Streaming services step up in a crisis

TV streaming became an indispensable service as a result of COVID-19

TV streaming became an indispensable service during COVID-19, with such services consolidating their position in the mainstream mix of media options. Positive sentiment around how well streaming services were coping rose from 66% of respondents at the start of lockdown in March to 70% in May, only to be surpassed by the increase in sentiment towards the NHS which increased from 79% to 86%.

Perception of streaming services increased during the pandemic 

Question: How well or badly do you think each of the following are currently coping with the COVID-19 situation?

Streaming services reacted quickly to widen their range of content, taking advantage of blockbuster content originally scheduled for cinema release. As a result, usage of such services went up in 36% of households. Additional demand was also driven by households with children, accounting for 45% of households reporting an increase in usage.

Broadband operators need to consider this positive public perception of streaming services in their messaging and planning. Network reliability and resilience became a significant issue for consumers, but even if buffering occurs, it is the broadband provider that receives consumer criticism and not the streaming provider. A deeper appreciation of this issue will help network providers ensure service consistency and quality of customer experience.

 

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COVID-19: quickening the pace of change in media

PSBs must act urgently or miss the opportunity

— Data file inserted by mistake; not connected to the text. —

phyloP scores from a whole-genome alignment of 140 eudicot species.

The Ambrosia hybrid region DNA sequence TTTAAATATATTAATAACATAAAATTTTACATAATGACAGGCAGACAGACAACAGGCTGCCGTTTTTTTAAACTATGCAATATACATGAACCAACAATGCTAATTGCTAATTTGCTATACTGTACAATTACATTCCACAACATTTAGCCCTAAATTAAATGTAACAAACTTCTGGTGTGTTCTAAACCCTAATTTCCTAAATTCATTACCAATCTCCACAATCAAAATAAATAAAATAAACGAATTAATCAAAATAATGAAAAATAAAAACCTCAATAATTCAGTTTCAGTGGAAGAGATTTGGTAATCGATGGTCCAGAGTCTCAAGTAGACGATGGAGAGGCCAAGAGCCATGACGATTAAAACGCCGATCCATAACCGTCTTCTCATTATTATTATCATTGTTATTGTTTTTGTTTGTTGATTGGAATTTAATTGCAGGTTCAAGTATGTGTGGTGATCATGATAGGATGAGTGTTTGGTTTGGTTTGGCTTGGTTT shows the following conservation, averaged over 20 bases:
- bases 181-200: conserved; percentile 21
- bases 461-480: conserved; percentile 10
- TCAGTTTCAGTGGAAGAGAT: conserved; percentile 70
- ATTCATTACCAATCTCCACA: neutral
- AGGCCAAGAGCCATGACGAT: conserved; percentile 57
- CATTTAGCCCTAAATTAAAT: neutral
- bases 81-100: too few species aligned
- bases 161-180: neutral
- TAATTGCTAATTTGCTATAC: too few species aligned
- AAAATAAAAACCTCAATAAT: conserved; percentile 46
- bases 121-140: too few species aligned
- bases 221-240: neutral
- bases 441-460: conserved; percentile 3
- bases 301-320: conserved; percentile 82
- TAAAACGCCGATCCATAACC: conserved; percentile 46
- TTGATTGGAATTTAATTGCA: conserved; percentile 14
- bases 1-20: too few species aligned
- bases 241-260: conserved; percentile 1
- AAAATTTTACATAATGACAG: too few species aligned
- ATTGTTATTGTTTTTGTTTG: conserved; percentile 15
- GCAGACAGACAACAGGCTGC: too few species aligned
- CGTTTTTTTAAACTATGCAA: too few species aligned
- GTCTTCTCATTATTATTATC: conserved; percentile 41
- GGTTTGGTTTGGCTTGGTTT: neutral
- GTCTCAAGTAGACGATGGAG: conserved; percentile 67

Public service broadcasters are coming out of lockdown in a more precarious position

EY research found that lockdown measures increased the consumption of public service content, which was driven largely by consumers’ interest in news. At the start of lockdown, half the population (50%) admitted they were looking at more news content, which has since declined to 46%. Equally, the reliance on PSBs for news has waned, from 40% at the outset to 30%.

At the start of lockdown, confidence in PSBs was high, with 77% of households thinking they were coping well with the situation; yet in May, this figure dropped to 61%.

For PSBs this was a learning experience that accelerated their understanding of their audiences. In order to ensure they do not miss out on the opportunity, PSBs need to urgently translate their learnings into design and execution of their long-term digital strategies and the redefinition of their purpose. 

Confidence in PSBs declines

61%

now think PSBs are coping well with the situation, declining from 77% at the outset

chapter4

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COVID-19: quickening the pace of change in media

Collaboration across the ecosystem is required to fight fake news

Social media companies, government and regulators all need to take responsibility to tackle fake news

The start of the COVID-19 crisis led to an increase in mistrust, and it has remained high or even increased. EY research in March found that 17% of respondents said they trusted social media less as a result of the pandemic, and by May, this figure was almost the same at 18%. Most significantly, mistrust among younger demographics is on the rise. Twenty-four percent of 18-24 year olds said they mistrusted social media less than before the start of the pandemic, this figure rose to 29% in May.

Fake news is a major part of the issue, from the dissemination of erroneous medical advice to unfounded speculation about the harmful risks of 5G technology. Despite reassurances from the Government, 25% would still be wary about using 5G. Social media companies continue to be consistently regarded as responsible for tackling fake news and, in addition, there is now a growing expectation that the Government needs to step in.